Thursday, 21 October 2010

Atjazz Interview...

By Ape Mag

Don't label the Derby based Iveson too quickly as just another deephouse producer. Listening to Atjazz the soul and jazz are never far away, as well as the dubby sides from British dance music like broken beats and downtempo listening stuff. “I do understand why people think of me as merely a house music producer, it is the core of my productions. My first album (That Something, '99) immediately was very housey, deep and downbeat, but made from one thought. With my second album I tried a lot more; Labfunk ('01) was still about house music, but it had elements from broken beat and funk. I think it's important there are tracks with a certain hook, nothing should sound the same -rather too deep than uniformity.”

This probably has something to do with the game music Atjazz was also producing up till 2004. “Nice work in the 90's”, he says. “Back then there were not too many games around, you could put your own sound into each one. Nowadays it's become a serious business; each game has to be a triple A product, with the music getting far more serious as a result, you end up kinda part of company philosophy. For me that was the end of it, all though I did recently make something for a friend of mine who had created a nice game app. Yeah, that brought back a bit of that freedom from the early days.”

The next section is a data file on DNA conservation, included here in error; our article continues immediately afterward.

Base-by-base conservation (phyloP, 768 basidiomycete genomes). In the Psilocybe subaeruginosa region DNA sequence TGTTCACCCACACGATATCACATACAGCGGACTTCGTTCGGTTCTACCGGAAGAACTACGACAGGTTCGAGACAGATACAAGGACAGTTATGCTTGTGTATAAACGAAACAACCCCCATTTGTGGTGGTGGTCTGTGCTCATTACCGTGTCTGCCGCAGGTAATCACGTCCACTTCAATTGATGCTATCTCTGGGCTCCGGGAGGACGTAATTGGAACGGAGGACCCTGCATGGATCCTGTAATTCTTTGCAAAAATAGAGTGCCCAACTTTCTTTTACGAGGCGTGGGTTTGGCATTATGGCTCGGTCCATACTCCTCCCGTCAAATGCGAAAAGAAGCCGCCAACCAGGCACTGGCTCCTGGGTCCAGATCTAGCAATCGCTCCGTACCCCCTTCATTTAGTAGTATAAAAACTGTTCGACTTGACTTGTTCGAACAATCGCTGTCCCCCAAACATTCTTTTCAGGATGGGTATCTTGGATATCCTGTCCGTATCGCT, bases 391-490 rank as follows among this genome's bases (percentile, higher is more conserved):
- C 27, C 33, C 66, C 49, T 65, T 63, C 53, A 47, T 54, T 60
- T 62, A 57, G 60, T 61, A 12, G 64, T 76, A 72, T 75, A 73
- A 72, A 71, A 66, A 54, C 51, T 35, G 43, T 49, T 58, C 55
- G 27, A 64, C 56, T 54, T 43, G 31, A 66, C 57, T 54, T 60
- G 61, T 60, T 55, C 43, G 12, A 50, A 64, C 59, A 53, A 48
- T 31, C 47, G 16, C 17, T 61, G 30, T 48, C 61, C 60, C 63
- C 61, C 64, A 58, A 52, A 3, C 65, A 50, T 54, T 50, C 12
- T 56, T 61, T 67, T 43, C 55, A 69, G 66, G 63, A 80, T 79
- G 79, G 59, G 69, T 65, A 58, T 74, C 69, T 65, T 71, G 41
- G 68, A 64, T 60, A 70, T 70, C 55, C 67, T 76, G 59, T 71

Beside this, Iveson focuses on his own productions, some theatre music and running his own imprint Atjazz Record Company. It’s a follow up to Mantis Recordings that closed its doors last year. “It was a successful label, but changes in music industry made it more difficult to keep hold of all the artists. As a result of closing it the attention shifted a bit more to me, and now I've been more busy than ever”, he says. He just released his third album Full Circle, did some extensive touring and will soon be leaving for some gigs in America. “An unfulfilled ambition, conquer America!”, he laughs. “But I think my music will fit perfectly over there.”

Atjazz knows a dj has to stay unique, especially in these days of digital sales and a faster flow of tracks. “It's a bit of a shame, music kinda lost its depth. A track's maybe a hit for a couple of weeks, being played by everyone, and then the attention is already shifting to another one. It's required some sort of different mindset, you have to come up with original stuff, as a producer and a dj.”

“Luckily I still get lots of good music from friends in America and Africa. For an example, my good friend Charles Webster and I exchange a lot of new stuff. So, globalization is a blessing in this case. Long live the worldwide communication!”

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